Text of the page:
The central area divides two – the narrow coastal strip, and the Truong Son (Annamite) mountain range backing on to the borders with Laos and Cambodia to the west. It’s by far the longest region (about 1,400km Phat Diem in the north to Phan Thiet in the south) and the least populated.
Vietnam’s Central Coast is the most awkward area in Indochina as far as weather is concerned – it’s complicated topography creates a range of micro-climates.
Hue, for example, has a deserved reputation for miserable weather, but a short drive south crossing the Hai Van Pass to Danang usually sees the clouds clear and the mercury rise.
Most of the coastal strip is one long beach backed by a ribbon of land carrying Highway 1 and the railway. Where the strip widens, towns have developed.
The Central Coast of Vietnam is an obvious choice for anyone looking for a beach holiday. Almost the total length of the Central Coast is lined with deserted soft sand beaches.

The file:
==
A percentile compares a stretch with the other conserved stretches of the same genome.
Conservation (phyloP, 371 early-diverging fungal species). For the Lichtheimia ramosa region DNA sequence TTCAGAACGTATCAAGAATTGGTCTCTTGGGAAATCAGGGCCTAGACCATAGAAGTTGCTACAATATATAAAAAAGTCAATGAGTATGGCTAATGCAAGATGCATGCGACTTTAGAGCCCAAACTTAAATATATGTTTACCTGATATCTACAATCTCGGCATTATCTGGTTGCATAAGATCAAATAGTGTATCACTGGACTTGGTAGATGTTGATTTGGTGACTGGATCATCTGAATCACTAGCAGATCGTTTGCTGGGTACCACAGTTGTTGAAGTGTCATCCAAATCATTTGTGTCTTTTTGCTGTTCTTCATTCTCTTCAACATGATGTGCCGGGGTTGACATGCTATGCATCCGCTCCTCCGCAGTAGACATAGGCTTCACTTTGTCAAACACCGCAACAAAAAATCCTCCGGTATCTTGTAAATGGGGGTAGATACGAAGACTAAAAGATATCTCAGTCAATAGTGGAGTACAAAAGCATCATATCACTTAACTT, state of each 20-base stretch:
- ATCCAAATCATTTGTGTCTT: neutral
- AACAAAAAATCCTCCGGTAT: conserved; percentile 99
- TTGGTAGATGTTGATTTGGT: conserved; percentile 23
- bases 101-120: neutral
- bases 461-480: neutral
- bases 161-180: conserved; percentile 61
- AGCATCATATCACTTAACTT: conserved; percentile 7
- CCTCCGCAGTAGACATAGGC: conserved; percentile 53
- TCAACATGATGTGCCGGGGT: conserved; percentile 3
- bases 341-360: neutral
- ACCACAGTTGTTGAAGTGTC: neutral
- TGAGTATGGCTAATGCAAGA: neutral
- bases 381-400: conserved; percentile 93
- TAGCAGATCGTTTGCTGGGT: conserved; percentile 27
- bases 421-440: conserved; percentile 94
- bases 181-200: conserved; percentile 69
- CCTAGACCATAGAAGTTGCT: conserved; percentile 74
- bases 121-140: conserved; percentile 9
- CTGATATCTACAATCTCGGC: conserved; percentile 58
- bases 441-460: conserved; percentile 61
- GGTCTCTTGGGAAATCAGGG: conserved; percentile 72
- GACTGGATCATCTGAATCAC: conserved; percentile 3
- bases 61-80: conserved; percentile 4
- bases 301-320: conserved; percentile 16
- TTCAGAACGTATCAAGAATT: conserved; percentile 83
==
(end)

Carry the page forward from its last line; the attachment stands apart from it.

However, the Central Area has much more to attract visitors.
On the coast, Hue is a centre for three World Heritage areas, and Quang Tri province, where most of the fiercest battles took place during the American War. Further south, Qui Nhon and Nha Trang are resort areas. The later is well established and commercialised, while Qui Nhon is in its infancy. vietnam holidays
The Central Coast can also boast two of Vietnam’s best National Parks – Bach Ma, near Hue, and Phong Nha, now Vietnam’s fifth World Heritage Area, in the northern section.
In the main centres of Hue, Hoi An, Nha Trang and Phan Thiet, tourism infrastructure is well developed and cultural and beach holidays are fully established.
In the long stretches between them, there are plenty of deserted beaches, but few restaurants or places to stay. Access is either by road or rail.
The majority of the many beaches and villages along the coast are little affected by tourism – if you can put up with basic accommodation and local food, you could spend a leisurely week or two wandering place to place as you wish.